Page 2 of 2 FirstFirst 12
Results 16 to 24 of 24

Thread: Are commercial machine shops a thing of the past?

  1. #16
    Join Date
    Dec 2009
    Location
    Happy Valley, Pennsylvania
    Posts
    78
    I think a lot of one-offs are done on a cnc nowadays. I make a drawing for everything on the computer, transfer it over, push the button. Unless it's a couple of holes or lathe work, then I still do the drawing but use a manual machine. The thought of doing something like a slot by hand gives me hives. Used to love turning handles, but there's a limit to everything.

  2. #17
    Join Date
    Oct 2016
    Location
    Ogden, UT
    Posts
    174
    I think there are plenty of machine shops, they're just not the type the op walked into.

    I work in oil and gas. We sub stuff to machine shops all the time.

    It's like most industries, change with the times or you'll probably not be necessary. As someone else posted, who is getting their brakes turned or valve heads machined anymore?

    I listened to a podcast of someone who owns a circuit board manufacturing company. You install his software onto your cad of choice. When you finish your design, you apparently click go and his machines just start manufacturing your design. The software programs it's own software to run the machines. Pretty neat. But less people are needed.

    The future for blue collar is scary. Hopefully careers will be found within the new technologies OR a major policy change will need to happen.

    Imo of course

  3. #18
    Join Date
    Apr 2016
    Location
    Tasmania
    Posts
    1,405
    I agree that blue collar manufacturing is in decline in most of the Western economies. However, in our region servicing is on the rise. An example I came across today - a ship on our slip for a full refit and repaint. Based on condition, it looked like it was in for it's last patch up before scrapping but no, it is less than 5 years old. Built by a large neighbour to the north. Great for our economy. Not so great for the ship owners. Cheers

  4. #19
    We have a bunch ,but it's still hard to get anything done. When you call them they seem annoyed and say that they mainly just do work for the tobacco companies. Seem genuinely surprised to get calls

  5. #20
    We have a local machinist and use him all the time. I do do some machining on my own when I can do it simply on a manual mill, but for CNC stuff, we send it out. We (my company) does a lot of prototype work, so we might be the exception. I have been thinking about a little CNC for work but need to look into it more. That would reduce our use of outsourcing.

  6. We still have a lot of Tool and Die as well as prototype and general machine and assembly shops in and around Detroit. WAAAY down from the 70'sand 80's but still busy. And picking up. Hard to find CNC, lathe hands, millwrights, and even CAD designers.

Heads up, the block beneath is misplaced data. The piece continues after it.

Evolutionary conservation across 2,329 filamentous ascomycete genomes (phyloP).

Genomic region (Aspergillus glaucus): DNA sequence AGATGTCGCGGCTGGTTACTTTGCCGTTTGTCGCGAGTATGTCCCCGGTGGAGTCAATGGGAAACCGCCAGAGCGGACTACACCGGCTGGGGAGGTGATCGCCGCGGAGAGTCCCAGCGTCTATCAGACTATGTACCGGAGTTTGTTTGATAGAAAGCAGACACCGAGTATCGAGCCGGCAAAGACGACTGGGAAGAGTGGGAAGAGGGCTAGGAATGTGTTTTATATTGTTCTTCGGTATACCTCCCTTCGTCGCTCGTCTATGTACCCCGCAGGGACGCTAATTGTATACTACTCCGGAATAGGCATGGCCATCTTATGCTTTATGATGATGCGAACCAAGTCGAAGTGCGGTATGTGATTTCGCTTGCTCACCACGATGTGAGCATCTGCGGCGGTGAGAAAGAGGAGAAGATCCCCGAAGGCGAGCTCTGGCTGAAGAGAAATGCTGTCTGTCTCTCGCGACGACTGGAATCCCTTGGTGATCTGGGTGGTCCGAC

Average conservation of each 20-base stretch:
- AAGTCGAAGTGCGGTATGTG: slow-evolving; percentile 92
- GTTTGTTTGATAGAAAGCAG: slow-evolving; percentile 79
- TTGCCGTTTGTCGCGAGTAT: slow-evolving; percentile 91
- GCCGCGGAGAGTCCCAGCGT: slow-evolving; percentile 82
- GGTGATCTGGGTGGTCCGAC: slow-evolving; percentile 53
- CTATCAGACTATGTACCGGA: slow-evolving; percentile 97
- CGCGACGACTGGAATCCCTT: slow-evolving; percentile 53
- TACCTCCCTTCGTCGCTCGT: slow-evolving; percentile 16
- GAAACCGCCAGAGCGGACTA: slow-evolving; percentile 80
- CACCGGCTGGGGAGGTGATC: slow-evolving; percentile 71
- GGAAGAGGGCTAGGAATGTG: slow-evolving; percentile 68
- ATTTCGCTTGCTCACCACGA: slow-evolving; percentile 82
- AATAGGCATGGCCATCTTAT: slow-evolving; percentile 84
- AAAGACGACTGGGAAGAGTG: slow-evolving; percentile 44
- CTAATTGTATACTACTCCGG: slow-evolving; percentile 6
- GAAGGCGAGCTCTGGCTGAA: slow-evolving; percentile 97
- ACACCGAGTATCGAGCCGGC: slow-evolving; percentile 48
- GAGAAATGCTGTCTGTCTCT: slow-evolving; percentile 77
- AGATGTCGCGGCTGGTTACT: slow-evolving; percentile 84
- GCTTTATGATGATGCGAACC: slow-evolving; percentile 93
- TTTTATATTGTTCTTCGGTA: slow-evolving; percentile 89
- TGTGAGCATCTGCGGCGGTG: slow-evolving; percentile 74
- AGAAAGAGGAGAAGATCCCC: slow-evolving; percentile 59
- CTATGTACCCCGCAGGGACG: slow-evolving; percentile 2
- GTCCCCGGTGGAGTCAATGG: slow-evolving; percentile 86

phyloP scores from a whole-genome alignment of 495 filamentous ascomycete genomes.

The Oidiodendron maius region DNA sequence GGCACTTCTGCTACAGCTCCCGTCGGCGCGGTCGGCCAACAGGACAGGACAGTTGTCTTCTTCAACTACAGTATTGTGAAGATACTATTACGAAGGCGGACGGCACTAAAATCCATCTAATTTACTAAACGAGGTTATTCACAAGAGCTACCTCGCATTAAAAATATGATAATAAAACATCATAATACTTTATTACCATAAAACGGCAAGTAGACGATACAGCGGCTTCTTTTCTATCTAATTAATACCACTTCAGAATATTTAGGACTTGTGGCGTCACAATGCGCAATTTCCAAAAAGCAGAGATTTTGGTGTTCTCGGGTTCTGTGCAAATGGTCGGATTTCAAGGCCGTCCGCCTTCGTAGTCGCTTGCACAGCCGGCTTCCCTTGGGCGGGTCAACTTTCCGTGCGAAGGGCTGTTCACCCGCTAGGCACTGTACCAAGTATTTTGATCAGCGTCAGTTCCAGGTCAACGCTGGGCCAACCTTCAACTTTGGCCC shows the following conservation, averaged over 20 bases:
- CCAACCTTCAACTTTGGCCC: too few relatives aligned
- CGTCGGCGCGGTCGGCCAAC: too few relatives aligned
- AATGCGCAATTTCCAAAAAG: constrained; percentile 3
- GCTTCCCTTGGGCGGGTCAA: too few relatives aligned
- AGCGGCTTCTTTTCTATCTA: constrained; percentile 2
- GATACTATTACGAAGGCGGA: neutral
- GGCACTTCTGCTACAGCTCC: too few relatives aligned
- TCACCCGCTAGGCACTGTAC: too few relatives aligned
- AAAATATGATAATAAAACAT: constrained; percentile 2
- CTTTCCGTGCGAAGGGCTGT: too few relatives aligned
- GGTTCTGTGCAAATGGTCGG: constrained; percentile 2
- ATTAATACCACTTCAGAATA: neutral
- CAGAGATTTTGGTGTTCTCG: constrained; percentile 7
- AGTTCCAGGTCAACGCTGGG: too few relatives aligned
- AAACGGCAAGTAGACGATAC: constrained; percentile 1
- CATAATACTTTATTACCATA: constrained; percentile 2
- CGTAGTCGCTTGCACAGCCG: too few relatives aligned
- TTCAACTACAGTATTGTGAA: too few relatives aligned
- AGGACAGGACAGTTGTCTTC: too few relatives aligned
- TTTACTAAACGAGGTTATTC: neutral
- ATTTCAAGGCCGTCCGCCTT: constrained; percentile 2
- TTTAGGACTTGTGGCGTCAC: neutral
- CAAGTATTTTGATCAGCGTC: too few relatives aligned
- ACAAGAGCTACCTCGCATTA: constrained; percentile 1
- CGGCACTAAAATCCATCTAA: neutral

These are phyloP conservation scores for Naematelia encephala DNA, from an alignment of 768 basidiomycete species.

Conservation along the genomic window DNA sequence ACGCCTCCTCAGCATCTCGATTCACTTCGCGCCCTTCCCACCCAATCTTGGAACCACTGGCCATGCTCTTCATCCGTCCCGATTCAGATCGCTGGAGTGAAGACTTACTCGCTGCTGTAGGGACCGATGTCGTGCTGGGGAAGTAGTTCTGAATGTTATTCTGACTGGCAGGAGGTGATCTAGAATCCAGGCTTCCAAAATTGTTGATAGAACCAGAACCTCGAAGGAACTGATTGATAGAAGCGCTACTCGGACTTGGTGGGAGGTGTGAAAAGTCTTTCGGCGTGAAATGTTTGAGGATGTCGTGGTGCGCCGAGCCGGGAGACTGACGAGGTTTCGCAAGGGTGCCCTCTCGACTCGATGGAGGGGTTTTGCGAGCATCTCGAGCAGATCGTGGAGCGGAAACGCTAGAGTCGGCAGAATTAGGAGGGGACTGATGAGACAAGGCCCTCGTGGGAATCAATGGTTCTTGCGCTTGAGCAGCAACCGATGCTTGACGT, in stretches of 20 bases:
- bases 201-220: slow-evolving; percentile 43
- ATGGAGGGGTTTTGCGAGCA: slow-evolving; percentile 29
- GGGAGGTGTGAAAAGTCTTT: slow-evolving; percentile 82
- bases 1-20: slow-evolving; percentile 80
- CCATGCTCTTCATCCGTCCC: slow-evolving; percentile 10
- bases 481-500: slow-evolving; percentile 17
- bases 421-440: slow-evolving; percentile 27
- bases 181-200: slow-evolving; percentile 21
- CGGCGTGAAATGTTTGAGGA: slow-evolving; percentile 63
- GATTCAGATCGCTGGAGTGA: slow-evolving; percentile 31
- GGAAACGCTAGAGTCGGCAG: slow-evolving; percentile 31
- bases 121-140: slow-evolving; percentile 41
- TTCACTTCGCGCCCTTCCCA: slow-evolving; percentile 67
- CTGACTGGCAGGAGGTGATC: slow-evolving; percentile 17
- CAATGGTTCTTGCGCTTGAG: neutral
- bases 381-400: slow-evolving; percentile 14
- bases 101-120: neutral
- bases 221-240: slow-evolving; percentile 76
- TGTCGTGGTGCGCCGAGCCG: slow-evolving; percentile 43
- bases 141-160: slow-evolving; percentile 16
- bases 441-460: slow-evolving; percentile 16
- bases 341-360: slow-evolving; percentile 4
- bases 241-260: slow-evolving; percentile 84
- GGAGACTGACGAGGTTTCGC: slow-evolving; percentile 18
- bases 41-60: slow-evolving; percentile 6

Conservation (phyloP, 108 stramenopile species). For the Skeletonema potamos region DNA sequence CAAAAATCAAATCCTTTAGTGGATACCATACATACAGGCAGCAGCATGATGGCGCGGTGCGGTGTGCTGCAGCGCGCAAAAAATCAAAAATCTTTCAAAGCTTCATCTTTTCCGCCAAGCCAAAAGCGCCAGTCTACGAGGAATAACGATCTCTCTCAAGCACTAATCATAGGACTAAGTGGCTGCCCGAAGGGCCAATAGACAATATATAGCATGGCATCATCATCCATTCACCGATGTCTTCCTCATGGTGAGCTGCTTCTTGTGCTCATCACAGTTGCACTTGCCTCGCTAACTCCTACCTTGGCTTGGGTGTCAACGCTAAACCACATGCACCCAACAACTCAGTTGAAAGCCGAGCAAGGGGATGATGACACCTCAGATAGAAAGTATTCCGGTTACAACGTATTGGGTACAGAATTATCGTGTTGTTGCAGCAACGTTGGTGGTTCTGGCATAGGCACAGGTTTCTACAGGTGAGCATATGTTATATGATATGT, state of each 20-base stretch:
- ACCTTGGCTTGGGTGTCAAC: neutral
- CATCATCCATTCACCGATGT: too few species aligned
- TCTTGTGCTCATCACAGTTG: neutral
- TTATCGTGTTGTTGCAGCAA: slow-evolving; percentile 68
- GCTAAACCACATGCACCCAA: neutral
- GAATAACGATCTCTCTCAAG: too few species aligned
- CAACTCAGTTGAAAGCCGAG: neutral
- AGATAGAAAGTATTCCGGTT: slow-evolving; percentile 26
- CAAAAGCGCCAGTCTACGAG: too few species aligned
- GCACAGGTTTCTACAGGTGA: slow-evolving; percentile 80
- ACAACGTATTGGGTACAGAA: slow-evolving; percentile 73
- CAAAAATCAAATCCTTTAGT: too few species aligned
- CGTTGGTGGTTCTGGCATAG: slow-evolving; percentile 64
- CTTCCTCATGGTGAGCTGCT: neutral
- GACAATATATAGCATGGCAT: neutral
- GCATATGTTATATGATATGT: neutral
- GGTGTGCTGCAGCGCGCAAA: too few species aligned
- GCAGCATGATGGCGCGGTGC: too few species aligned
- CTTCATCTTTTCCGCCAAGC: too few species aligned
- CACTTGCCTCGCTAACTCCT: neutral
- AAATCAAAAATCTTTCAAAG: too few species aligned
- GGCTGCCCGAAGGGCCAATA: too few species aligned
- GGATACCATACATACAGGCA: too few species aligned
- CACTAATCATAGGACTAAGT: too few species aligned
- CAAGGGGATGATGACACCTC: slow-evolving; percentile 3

7. #22
    Several commercial machine shops around here (CT) do very well as 3rd tier suppliers to military/aerospace.
    I work in manufacturing with manual and CNC machinery in a rare USA made product line, no outside work whatsoever.

  8. #23
    Join Date
    Apr 2010
    Location
    Berkshire County in Western Ma
    Posts
    66
    After spending my working life in machine shops, I recently applied for an unusual job and got it. Liz Glynn, an artist from L.A. was working on a big exhibit " The Archeology of Another Possible Future" for Mass MoCA, one of the largest contemporary arts museums right here in our town. She wanted someone who could represent past technology and could speak to patrons about how things work and how they were made. The exhibits ranges from stacks of pallets, to drawings of obsolete or never made inventions, to a catwalk with 3 3d printers. I have my own office/workshop space with pretty much free range to bring in things to take apart, or make, or repair. It's been pretty interesting to be in my space and writing up instructions on the chalkboard for how to repair a worn out steel shaft, or opening up a microwave to label all of the parts and explain to people how it works, or cleaning up the parts from the 3D printers while also explaining how a pen il sharpener sharpens a pencil. I never would have thought. And all this in the museum that's housed in a complex of buildings that were once textile mills, then became the home of Sprague Electric, a world leader in capacitors and other electronic components.

  9. #24
    Join Date
    Mar 2014
    Location
    Ankeny Iowa USA
    Posts
    2,564
    Quote Originally Posted by Bill Berklich View Post
    We still have a lot of Tool and Die as well as prototype and general machine and assembly shops in and around Detroit. WAAAY down from the 70'sand 80's but still busy. And picking up. Hard to find CNC, lathe hands, millwrights, and even CAD designers.
    Ditto, same around here lots of jobs for machinist and tool and die people, especially if they know CNC, CAD and programing.
    Retired Guy- Central Iowa. , Ray Fine 20w Galvo Fiber laser , LightObject 40w CO2. MakerGear M2 3D Printer. Qe60+ Vinyl cutter. Automation Tech Chinese 6040 Router running on Mach3 and UC400ETH

Posting Permissions

  • You may not post new threads
  • You may not post replies
  • You may not post attachments
  • You may not edit your posts
  •